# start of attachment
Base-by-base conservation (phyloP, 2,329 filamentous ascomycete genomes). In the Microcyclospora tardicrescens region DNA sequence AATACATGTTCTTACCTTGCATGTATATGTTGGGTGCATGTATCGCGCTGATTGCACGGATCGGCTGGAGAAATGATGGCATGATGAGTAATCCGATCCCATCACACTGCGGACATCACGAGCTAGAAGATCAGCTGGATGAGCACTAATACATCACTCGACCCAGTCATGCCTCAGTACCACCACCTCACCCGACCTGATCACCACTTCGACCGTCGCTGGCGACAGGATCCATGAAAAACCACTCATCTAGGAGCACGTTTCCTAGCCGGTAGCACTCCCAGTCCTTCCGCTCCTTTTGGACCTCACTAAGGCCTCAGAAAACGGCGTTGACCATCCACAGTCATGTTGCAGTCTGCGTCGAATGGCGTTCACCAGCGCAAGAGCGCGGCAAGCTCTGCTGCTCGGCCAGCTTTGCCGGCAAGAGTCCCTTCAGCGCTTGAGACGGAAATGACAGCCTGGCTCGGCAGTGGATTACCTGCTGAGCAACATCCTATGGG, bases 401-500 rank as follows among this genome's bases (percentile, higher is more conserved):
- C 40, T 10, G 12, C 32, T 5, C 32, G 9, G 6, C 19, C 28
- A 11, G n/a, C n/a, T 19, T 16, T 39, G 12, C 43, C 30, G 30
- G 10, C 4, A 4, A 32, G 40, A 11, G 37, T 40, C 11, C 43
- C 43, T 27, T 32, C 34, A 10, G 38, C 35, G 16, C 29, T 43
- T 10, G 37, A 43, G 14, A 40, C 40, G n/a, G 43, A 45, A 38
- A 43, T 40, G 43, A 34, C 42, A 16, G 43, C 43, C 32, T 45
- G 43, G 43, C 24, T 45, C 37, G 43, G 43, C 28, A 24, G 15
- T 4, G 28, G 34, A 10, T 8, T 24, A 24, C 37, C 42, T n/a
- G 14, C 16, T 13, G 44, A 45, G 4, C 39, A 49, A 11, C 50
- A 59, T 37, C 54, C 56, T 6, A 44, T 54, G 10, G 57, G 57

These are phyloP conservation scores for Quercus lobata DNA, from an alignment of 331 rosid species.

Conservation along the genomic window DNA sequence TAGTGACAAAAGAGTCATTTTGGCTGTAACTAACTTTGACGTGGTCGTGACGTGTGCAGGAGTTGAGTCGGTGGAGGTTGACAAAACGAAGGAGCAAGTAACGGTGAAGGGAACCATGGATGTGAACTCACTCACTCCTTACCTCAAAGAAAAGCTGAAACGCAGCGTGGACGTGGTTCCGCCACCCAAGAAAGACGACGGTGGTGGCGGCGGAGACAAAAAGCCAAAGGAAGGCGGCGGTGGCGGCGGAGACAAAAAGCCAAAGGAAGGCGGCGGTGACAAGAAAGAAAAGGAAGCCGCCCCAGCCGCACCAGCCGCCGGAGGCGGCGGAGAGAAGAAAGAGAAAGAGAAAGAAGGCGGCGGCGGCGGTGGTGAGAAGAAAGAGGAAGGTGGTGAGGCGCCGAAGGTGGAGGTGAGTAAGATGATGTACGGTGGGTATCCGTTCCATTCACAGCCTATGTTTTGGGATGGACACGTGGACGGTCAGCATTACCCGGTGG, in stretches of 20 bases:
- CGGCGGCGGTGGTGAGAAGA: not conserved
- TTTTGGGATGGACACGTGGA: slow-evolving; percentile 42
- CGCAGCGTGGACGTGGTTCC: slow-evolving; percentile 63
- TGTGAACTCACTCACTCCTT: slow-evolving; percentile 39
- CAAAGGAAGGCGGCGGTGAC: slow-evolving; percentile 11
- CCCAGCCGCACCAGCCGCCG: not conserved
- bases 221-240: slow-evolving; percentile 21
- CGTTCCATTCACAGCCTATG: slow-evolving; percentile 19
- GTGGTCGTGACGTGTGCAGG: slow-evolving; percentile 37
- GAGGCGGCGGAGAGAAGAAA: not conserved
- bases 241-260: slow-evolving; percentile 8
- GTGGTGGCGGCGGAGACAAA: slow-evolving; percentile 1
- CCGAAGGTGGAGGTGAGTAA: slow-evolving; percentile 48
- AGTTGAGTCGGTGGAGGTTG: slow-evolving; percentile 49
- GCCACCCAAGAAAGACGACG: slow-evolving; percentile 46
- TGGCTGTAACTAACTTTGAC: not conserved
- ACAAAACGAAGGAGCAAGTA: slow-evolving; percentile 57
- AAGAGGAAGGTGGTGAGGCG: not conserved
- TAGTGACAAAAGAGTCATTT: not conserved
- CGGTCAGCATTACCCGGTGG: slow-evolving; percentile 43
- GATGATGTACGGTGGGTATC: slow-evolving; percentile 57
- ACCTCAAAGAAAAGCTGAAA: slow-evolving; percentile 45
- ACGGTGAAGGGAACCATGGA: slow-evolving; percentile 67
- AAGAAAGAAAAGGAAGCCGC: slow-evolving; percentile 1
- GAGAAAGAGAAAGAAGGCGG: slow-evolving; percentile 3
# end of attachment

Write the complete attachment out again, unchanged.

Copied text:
Base-by-base conservation (phyloP, 2,329 filamentous ascomycete genomes). In the Microcyclospora tardicrescens region DNA sequence AATACATGTTCTTACCTTGCATGTATATGTTGGGTGCATGTATCGCGCTGATTGCACGGATCGGCTGGAGAAATGATGGCATGATGAGTAATCCGATCCCATCACACTGCGGACATCACGAGCTAGAAGATCAGCTGGATGAGCACTAATACATCACTCGACCCAGTCATGCCTCAGTACCACCACCTCACCCGACCTGATCACCACTTCGACCGTCGCTGGCGACAGGATCCATGAAAAACCACTCATCTAGGAGCACGTTTCCTAGCCGGTAGCACTCCCAGTCCTTCCGCTCCTTTTGGACCTCACTAAGGCCTCAGAAAACGGCGTTGACCATCCACAGTCATGTTGCAGTCTGCGTCGAATGGCGTTCACCAGCGCAAGAGCGCGGCAAGCTCTGCTGCTCGGCCAGCTTTGCCGGCAAGAGTCCCTTCAGCGCTTGAGACGGAAATGACAGCCTGGCTCGGCAGTGGATTACCTGCTGAGCAACATCCTATGGG, bases 401-500 rank as follows among this genome's bases (percentile, higher is more conserved):
- C 40, T 10, G 12, C 32, T 5, C 32, G 9, G 6, C 19, C 28
- A 11, G n/a, C n/a, T 19, T 16, T 39, G 12, C 43, C 30, G 30
- G 10, C 4, A 4, A 32, G 40, A 11, G 37, T 40, C 11, C 43
- C 43, T 27, T 32, C 34, A 10, G 38, C 35, G 16, C 29, T 43
- T 10, G 37, A 43, G 14, A 40, C 40, G n/a, G 43, A 45, A 38
- A 43, T 40, G 43, A 34, C 42, A 16, G 43, C 43, C 32, T 45
- G 43, G 43, C 24, T 45, C 37, G 43, G 43, C 28, A 24, G 15
- T 4, G 28, G 34, A 10, T 8, T 24, A 24, C 37, C 42, T n/a
- G 14, C 16, T 13, G 44, A 45, G 4, C 39, A 49, A 11, C 50
- A 59, T 37, C 54, C 56, T 6, A 44, T 54, G 10, G 57, G 57

These are phyloP conservation scores for Quercus lobata DNA, from an alignment of 331 rosid species.

Conservation along the genomic window DNA sequence TAGTGACAAAAGAGTCATTTTGGCTGTAACTAACTTTGACGTGGTCGTGACGTGTGCAGGAGTTGAGTCGGTGGAGGTTGACAAAACGAAGGAGCAAGTAACGGTGAAGGGAACCATGGATGTGAACTCACTCACTCCTTACCTCAAAGAAAAGCTGAAACGCAGCGTGGACGTGGTTCCGCCACCCAAGAAAGACGACGGTGGTGGCGGCGGAGACAAAAAGCCAAAGGAAGGCGGCGGTGGCGGCGGAGACAAAAAGCCAAAGGAAGGCGGCGGTGACAAGAAAGAAAAGGAAGCCGCCCCAGCCGCACCAGCCGCCGGAGGCGGCGGAGAGAAGAAAGAGAAAGAGAAAGAAGGCGGCGGCGGCGGTGGTGAGAAGAAAGAGGAAGGTGGTGAGGCGCCGAAGGTGGAGGTGAGTAAGATGATGTACGGTGGGTATCCGTTCCATTCACAGCCTATGTTTTGGGATGGACACGTGGACGGTCAGCATTACCCGGTGG, in stretches of 20 bases:
- CGGCGGCGGTGGTGAGAAGA: not conserved
- TTTTGGGATGGACACGTGGA: slow-evolving; percentile 42
- CGCAGCGTGGACGTGGTTCC: slow-evolving; percentile 63
- TGTGAACTCACTCACTCCTT: slow-evolving; percentile 39
- CAAAGGAAGGCGGCGGTGAC: slow-evolving; percentile 11
- CCCAGCCGCACCAGCCGCCG: not conserved
- bases 221-240: slow-evolving; percentile 21
- CGTTCCATTCACAGCCTATG: slow-evolving; percentile 19
- GTGGTCGTGACGTGTGCAGG: slow-evolving; percentile 37
- GAGGCGGCGGAGAGAAGAAA: not conserved
- bases 241-260: slow-evolving; percentile 8
- GTGGTGGCGGCGGAGACAAA: slow-evolving; percentile 1
- CCGAAGGTGGAGGTGAGTAA: slow-evolving; percentile 48
- AGTTGAGTCGGTGGAGGTTG: slow-evolving; percentile 49
- GCCACCCAAGAAAGACGACG: slow-evolving; percentile 46
- TGGCTGTAACTAACTTTGAC: not conserved
- ACAAAACGAAGGAGCAAGTA: slow-evolving; percentile 57
- AAGAGGAAGGTGGTGAGGCG: not conserved
- TAGTGACAAAAGAGTCATTT: not conserved
- CGGTCAGCATTACCCGGTGG: slow-evolving; percentile 43
- GATGATGTACGGTGGGTATC: slow-evolving; percentile 57
- ACCTCAAAGAAAAGCTGAAA: slow-evolving; percentile 45
- ACGGTGAAGGGAACCATGGA: slow-evolving; percentile 67
- AAGAAAGAAAAGGAAGCCGC: slow-evolving; percentile 1
- GAGAAAGAGAAAGAAGGCGG: slow-evolving; percentile 3